Petit Loulou’s plush fish, Melvin, is a perfect example of a toy high in contrast and even higher in developmental benefits for your child. You can order Melvin for your baby here!

4 to 8 months

By about 4 months of age, most babies are starting to see colour, and once again they have a preference! Babies like bright primary colours, as these are the most exciting and stimulating shades. Switch out their black and white blankie, for a bright red one, and start introducing new vibrant toys. Baby will be overawed, and their brain will continue to thrive! 

At this stage, babies also begin to develop depth perception. This means they will be able to see objects farther away, and they will start to recognize familiar faces. They will be able to concentrate for longer periods of time, and many delight in watching their own fingers and toes wiggle! This is also the beginning of hand-eye coordination. Now that they can see their extremities, they will start to use them!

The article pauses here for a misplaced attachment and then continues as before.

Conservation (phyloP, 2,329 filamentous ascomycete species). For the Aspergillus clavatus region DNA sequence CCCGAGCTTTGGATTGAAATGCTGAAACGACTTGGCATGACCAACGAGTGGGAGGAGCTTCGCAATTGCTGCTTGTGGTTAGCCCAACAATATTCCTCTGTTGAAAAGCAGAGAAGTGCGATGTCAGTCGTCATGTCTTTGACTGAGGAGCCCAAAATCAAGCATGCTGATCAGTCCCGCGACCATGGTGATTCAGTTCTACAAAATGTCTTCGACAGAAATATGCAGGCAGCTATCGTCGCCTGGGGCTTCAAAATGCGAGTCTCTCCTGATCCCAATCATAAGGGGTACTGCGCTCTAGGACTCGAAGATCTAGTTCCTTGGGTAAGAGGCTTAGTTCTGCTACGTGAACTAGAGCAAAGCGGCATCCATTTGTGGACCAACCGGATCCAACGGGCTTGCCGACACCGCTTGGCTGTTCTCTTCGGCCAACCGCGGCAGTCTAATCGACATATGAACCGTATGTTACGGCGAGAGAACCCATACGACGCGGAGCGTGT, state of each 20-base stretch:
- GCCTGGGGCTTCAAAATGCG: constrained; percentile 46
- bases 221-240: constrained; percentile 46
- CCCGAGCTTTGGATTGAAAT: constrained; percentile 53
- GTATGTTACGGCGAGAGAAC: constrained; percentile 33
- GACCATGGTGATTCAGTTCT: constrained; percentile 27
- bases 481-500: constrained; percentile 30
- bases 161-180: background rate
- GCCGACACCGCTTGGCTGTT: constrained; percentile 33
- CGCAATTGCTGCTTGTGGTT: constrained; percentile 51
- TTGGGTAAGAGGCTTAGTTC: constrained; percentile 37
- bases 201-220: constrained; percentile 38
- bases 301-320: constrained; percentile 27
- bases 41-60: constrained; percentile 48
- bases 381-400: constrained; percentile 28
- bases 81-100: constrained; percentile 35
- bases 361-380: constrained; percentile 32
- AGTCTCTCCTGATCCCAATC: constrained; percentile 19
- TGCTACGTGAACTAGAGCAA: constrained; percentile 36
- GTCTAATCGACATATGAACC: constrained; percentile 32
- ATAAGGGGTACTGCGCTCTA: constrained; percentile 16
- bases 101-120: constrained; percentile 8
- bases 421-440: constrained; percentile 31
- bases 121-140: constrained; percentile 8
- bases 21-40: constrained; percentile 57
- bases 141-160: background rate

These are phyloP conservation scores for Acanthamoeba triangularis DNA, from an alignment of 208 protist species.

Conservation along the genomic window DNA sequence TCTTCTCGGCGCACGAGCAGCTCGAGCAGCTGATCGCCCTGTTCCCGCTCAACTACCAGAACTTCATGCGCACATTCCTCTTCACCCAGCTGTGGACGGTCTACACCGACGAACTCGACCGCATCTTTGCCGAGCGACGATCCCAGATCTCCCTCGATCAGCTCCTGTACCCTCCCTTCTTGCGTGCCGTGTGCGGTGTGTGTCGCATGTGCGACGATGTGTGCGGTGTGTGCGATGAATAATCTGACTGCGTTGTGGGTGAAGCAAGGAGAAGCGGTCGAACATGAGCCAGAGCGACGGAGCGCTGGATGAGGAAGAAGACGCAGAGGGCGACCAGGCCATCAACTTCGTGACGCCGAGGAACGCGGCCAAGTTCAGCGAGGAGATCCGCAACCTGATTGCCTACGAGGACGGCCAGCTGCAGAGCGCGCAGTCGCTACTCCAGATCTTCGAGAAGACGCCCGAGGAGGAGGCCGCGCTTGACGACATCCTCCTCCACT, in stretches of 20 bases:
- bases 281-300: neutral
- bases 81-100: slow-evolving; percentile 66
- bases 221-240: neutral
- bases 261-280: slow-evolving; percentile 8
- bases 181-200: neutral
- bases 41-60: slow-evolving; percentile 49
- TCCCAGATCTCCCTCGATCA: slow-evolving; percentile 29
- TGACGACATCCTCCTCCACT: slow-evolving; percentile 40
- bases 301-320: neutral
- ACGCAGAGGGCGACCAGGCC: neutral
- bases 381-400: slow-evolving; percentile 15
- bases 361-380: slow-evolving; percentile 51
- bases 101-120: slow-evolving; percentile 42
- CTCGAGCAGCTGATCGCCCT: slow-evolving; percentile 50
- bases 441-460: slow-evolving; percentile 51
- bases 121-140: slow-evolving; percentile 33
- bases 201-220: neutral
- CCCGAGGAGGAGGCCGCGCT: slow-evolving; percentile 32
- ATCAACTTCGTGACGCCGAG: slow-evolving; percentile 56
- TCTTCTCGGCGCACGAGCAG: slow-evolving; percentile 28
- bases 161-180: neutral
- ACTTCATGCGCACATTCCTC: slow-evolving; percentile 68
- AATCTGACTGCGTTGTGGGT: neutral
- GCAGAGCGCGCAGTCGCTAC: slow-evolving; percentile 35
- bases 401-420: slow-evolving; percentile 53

This is the perfect stage in your child’s development to introduce some more concrete toys, like wooden blocks to aid in fine motor development. Hanging a mobile is another great addition at this point, as your child will love watching the interesting shapes and how they move through the air!

Wooden blocks

Wooden blocks and moutain by Trae Designs

Pro-tip for supporting visual development at this stage:

  • Give your baby room to roam! Allow them to play on the floor, and explore their environment for themselves. All the senses tie into each other, so if your baby can touch and feel things, this will aid in visual recognition. Simple games with patterns, like “patty cake” can also help with their visual coordination. 

musical plush cloud with rainbow drops

  Get your musical Cloud

Petit Loulou’s musical cloud baby mobile incorporates vibrant primary colours and would be an ideal addition to your baby’s nursery at this stage. You can order a musical cloud mobile for your baby here! 

8 to 12 months